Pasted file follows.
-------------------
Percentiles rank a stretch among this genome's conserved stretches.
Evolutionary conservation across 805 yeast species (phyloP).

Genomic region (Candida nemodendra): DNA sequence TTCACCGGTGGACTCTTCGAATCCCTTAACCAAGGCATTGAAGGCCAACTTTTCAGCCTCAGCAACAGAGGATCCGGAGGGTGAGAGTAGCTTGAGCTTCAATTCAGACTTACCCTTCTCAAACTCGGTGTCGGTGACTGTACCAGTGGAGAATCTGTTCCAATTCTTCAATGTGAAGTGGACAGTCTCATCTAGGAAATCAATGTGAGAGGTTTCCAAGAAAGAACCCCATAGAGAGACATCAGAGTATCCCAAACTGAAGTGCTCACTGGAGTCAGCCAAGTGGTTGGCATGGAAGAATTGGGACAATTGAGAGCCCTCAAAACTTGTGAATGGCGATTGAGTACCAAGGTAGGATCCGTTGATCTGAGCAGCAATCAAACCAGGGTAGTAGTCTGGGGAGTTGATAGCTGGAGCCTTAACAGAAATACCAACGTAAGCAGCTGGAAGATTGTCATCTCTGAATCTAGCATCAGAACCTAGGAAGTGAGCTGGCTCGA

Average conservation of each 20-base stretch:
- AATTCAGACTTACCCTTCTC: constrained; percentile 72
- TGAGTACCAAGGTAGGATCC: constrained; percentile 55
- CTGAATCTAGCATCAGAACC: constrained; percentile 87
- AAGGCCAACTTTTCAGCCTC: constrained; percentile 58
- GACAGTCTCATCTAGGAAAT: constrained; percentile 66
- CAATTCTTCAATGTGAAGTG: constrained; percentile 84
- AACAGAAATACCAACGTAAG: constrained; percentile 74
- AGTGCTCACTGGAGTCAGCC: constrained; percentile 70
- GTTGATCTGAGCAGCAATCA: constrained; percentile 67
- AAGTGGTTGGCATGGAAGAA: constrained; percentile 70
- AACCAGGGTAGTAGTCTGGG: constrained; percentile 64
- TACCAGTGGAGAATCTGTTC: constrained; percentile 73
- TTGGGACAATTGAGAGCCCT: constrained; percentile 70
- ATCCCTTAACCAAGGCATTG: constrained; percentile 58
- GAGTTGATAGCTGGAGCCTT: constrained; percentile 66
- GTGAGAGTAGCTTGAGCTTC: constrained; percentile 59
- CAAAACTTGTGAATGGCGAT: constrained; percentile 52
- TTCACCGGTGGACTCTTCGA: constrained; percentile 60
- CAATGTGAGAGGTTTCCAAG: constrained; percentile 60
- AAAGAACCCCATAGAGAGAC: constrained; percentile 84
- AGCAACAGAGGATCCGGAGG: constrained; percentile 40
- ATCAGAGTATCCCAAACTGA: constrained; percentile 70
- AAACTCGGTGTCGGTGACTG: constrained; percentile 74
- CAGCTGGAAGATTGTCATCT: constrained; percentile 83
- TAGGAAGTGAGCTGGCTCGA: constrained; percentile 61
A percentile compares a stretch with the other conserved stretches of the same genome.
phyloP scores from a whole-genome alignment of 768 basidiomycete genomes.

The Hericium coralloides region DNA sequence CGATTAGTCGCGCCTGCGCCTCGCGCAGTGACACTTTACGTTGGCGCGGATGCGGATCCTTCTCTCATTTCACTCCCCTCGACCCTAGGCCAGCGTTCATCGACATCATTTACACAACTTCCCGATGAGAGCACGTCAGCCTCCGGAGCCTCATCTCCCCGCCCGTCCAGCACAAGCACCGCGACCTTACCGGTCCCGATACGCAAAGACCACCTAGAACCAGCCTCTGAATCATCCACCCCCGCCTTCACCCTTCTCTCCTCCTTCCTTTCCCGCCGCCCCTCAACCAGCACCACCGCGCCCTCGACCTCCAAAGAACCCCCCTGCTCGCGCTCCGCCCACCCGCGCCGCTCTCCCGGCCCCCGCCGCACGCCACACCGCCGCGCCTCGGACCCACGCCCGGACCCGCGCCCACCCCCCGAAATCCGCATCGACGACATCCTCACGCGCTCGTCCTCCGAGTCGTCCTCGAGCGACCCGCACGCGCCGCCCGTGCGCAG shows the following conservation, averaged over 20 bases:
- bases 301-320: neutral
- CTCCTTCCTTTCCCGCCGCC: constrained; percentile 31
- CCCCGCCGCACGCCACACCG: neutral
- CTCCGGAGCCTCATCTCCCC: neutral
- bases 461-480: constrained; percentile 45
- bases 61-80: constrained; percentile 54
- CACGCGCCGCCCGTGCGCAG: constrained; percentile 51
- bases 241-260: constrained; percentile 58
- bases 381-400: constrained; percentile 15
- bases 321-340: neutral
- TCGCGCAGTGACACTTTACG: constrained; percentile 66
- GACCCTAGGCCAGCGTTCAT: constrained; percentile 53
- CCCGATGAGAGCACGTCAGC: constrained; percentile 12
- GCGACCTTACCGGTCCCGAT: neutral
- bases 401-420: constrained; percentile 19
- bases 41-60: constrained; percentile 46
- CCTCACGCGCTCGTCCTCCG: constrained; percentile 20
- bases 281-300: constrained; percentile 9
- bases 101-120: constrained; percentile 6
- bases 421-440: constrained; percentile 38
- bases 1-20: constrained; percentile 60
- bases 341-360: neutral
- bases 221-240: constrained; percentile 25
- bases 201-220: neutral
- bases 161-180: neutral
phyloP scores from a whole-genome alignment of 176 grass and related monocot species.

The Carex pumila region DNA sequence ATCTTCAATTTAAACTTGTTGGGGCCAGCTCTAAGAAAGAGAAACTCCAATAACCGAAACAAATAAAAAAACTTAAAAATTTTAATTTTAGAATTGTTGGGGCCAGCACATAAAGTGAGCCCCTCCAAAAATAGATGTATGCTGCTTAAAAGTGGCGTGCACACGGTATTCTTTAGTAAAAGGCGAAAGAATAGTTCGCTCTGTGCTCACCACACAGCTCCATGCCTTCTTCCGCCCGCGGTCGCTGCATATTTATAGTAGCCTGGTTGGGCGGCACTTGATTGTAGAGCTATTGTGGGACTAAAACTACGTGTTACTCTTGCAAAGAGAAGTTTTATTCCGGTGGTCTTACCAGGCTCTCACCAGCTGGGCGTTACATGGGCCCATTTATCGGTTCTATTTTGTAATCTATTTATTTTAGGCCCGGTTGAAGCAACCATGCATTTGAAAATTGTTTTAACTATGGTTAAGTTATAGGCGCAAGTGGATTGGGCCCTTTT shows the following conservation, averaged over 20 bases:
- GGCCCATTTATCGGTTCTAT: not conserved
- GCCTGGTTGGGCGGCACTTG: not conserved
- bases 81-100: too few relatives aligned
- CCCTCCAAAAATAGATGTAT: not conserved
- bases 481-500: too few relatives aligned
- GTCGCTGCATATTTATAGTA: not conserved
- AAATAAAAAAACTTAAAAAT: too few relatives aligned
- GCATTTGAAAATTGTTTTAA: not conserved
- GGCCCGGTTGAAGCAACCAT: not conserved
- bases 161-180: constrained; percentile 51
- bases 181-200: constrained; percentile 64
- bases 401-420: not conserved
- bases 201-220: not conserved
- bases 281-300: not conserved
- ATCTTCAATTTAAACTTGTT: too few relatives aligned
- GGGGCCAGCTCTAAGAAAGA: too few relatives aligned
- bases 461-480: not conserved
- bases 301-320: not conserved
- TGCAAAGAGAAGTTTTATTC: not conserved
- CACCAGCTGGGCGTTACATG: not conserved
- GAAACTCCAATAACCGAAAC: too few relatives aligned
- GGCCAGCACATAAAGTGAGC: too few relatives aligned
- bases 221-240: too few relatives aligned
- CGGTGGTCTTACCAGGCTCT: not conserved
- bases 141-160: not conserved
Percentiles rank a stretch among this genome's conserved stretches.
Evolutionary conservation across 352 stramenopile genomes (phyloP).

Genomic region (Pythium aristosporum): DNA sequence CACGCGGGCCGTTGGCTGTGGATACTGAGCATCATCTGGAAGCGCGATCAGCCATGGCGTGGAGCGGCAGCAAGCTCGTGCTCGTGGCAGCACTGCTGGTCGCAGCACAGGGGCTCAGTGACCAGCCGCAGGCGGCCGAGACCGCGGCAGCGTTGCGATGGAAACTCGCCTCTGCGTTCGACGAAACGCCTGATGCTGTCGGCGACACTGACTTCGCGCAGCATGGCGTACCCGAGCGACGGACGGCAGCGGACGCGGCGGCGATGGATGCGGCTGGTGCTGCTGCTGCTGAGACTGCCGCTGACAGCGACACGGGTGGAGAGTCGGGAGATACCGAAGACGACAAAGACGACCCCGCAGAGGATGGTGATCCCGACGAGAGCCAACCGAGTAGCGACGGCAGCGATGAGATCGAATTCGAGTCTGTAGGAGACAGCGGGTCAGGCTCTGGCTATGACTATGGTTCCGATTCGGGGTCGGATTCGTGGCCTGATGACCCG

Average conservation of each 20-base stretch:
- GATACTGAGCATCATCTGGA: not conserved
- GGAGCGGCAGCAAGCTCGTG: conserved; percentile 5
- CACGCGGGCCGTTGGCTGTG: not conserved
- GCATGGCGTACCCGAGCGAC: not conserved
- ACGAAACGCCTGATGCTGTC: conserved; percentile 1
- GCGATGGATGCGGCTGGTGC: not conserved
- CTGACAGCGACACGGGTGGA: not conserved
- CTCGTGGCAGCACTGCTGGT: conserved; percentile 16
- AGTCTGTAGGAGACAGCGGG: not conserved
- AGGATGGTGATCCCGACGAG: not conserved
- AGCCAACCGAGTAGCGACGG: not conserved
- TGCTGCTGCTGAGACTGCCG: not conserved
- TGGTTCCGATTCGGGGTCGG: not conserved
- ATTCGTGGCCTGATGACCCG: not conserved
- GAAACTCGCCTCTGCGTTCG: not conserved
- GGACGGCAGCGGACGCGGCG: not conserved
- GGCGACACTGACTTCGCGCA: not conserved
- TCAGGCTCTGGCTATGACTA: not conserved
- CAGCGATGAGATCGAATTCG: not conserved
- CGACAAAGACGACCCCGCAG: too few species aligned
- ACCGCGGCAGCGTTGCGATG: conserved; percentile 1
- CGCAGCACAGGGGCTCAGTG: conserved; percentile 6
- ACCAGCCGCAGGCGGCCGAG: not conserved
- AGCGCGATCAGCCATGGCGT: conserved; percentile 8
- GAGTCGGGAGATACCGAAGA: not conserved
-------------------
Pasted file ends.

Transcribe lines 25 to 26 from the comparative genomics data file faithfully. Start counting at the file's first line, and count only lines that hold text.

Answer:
- AGCAACAGAGGATCCGGAGG: constrained; percentile 40
- ATCAGAGTATCCCAAACTGA: constrained; percentile 70